These annoyances are pretty much unavoidable, though, the growing pains of radically reconfiguring the world’s most popular operative system, and (attempting to) seamlessly extend it across a wide variety of product platforms. The smoothest transition should occur on the Xbox, where Microsoft enjoys an Apple-like control over both hardware and software. The Xbox Live Fall 2011 Dashboard update will not only bring the Metro UI to the Xbox , it will also provide full Kinect-powered voice and motion controls to the entire platform; using a Bing-powered search engine, users will only have to say “Xbox, Bing, Iron Man,” to view all of the Iron Man-related content offerings available through the Xbox. With rumors and promises of live-tv integration on the Xbox due by Christmas, the Xbox could become the living room entertainment portal that Redmond’s been striving for since the days of WebTV, and the deeply integrated Metro UI experience should greatly enhance the system’s appeal to non-gamers, who would otherwise be reluctant to learn a new platform or interface. Microsoft is also promising Xbox Live functionality on Windows 8 desktops, though it’s still too early to tell how exactly this integration will work.
Despite its cross-platform implementation, the touch-centric Metro UI is really meant for tablets and cellphones, and it is here, ironically, where Microsoft’s gambit seems most uncertain. Though early reviews of the Windows 8 tablet experience are quite positive, tablet manufacturers have already derided the hardware requirements as “troublesome,” quite possibly because—despite Windows 8’s modest hardware demands for basic functionality—the component costs of building a high-performing Windows 8 tablet will make it considerably more expensive than an iPad or Android tablet. Unlike iOS or Android, Microsoft will attempt to shoehorn a desktop operating system into a tablet form factor; while this strategy might work in a few years’ time, given the current costs of tablet components, it seems as though this strategy will only yield miserably under-performing—yet affordable—low-end tablets, and/or high-end, well-performing Windows 8 tablets that few can afford.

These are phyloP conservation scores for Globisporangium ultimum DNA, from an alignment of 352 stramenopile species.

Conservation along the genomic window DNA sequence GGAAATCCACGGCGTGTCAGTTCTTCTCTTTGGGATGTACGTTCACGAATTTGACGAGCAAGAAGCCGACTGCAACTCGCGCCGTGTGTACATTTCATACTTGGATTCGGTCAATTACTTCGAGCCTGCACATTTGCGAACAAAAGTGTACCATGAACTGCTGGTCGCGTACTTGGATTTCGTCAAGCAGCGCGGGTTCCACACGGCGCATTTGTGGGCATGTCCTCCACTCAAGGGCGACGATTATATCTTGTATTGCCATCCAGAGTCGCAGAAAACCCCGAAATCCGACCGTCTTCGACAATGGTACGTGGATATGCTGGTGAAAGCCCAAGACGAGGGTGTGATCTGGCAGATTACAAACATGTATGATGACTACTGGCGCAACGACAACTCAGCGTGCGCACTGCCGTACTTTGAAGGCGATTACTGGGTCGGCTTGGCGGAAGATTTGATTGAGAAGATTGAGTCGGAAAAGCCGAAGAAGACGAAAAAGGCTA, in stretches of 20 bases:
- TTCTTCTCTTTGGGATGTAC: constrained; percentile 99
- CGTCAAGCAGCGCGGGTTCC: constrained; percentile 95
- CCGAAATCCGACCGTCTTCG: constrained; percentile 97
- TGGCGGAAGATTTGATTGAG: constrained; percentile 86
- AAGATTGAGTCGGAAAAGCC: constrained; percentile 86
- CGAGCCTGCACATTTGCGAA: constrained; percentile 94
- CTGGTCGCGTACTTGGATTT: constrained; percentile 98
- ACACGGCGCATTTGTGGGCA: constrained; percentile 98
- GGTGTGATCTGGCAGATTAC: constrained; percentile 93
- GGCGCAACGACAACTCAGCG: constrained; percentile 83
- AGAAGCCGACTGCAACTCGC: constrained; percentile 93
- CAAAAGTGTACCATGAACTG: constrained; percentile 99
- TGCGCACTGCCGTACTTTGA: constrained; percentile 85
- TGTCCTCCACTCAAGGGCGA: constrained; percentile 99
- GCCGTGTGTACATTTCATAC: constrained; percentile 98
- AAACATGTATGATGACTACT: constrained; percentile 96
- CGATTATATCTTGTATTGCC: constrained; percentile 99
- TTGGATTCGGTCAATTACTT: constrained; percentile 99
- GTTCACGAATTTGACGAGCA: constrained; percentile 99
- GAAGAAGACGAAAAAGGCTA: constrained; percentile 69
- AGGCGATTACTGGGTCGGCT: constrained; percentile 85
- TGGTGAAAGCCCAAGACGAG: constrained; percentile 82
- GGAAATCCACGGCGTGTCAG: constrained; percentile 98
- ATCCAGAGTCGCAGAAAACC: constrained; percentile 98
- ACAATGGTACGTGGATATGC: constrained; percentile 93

Only time will tell whether Windows 8 will find success in the tablet market, though I predict that Microsoft will have a few bumpy years in that sector before declining components costs and refinements to the Windows 8 tablet implementation make it a true competitor to Apple and Google’s offerings. The future of Windows Phone 8 is similarly uncertain, as it’s unclear how Microsoft expects to counter consumers’ disinterest in their mobile OS platform (it seems doubtful that Nokia alone can significantly reverse Microsoft’s mobile fortunes). On the desktop, laptop, and living room fronts, however, Microsoft appears to be firing on all cylinders, and if hardware manufacturers step up to the plate with Apple-worthy PC designs, Microsoft might actually succeed in recapturing significant consumer mindshare from Apple. In all, for as revolutionary as Windows 8 is, it’s also transitional; as Microsoft seeks to move forward, it’s also seeking deeper cross-platform integration, though it’s inevitable that their success will not be equal across every platform they pursue.